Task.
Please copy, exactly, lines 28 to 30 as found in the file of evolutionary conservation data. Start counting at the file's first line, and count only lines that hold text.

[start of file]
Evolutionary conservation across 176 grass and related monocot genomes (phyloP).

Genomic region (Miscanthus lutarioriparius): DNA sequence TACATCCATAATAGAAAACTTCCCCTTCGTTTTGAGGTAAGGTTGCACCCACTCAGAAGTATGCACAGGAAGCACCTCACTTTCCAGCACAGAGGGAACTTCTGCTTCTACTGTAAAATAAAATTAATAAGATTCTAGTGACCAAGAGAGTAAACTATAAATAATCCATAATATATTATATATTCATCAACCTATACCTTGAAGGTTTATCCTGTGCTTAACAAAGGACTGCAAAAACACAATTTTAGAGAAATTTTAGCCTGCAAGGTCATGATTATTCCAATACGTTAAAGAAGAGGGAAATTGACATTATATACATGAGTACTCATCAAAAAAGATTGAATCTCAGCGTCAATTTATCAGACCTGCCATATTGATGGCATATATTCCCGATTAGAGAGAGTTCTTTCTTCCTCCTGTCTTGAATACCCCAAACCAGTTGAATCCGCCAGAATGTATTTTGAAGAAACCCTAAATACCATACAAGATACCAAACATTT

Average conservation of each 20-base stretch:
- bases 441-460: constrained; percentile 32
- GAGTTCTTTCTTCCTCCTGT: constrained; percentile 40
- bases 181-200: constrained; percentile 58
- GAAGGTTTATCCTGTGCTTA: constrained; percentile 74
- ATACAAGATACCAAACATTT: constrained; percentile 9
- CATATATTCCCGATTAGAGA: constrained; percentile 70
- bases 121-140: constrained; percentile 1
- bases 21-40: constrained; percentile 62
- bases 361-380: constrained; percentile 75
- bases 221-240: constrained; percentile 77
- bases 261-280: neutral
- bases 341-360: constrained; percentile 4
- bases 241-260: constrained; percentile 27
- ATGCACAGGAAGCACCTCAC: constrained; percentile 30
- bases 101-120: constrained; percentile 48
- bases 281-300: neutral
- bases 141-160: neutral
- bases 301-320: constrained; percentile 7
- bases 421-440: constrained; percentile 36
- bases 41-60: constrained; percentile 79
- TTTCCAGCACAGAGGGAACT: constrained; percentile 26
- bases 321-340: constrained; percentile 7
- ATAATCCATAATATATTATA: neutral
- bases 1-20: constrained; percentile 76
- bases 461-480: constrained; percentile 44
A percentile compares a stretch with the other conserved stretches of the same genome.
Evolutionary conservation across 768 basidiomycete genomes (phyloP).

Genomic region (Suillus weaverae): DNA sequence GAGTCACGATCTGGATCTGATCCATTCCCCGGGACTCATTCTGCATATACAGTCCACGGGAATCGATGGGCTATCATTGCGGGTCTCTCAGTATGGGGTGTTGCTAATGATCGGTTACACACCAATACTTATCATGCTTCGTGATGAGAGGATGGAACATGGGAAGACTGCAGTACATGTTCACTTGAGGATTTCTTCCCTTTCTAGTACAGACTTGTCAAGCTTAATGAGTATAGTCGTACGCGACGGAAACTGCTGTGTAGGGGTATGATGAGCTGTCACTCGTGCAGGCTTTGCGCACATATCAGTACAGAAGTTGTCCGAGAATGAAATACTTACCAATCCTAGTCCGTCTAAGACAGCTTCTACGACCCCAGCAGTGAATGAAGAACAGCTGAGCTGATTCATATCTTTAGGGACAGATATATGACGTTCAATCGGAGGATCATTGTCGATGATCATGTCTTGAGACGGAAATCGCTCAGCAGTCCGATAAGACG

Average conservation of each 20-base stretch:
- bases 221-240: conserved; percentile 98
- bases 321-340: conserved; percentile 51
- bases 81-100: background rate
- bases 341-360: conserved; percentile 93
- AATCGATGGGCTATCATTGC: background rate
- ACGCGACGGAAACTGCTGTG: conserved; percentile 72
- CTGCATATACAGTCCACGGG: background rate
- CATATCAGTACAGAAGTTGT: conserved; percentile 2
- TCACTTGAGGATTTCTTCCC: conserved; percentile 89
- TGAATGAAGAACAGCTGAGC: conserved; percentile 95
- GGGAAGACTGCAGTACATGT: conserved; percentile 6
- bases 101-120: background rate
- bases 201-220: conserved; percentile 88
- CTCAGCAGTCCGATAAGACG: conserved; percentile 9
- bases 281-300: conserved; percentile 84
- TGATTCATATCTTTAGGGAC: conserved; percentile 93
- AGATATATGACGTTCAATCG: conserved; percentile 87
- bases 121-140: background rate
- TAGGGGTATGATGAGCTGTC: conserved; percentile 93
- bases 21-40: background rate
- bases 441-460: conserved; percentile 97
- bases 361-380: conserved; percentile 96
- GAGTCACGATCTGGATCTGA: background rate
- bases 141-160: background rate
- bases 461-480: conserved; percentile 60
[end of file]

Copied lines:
- bases 461-480: constrained; percentile 44
A percentile compares a stretch with the other conserved stretches of the same genome.
Evolutionary conservation across 768 basidiomycete genomes (phyloP).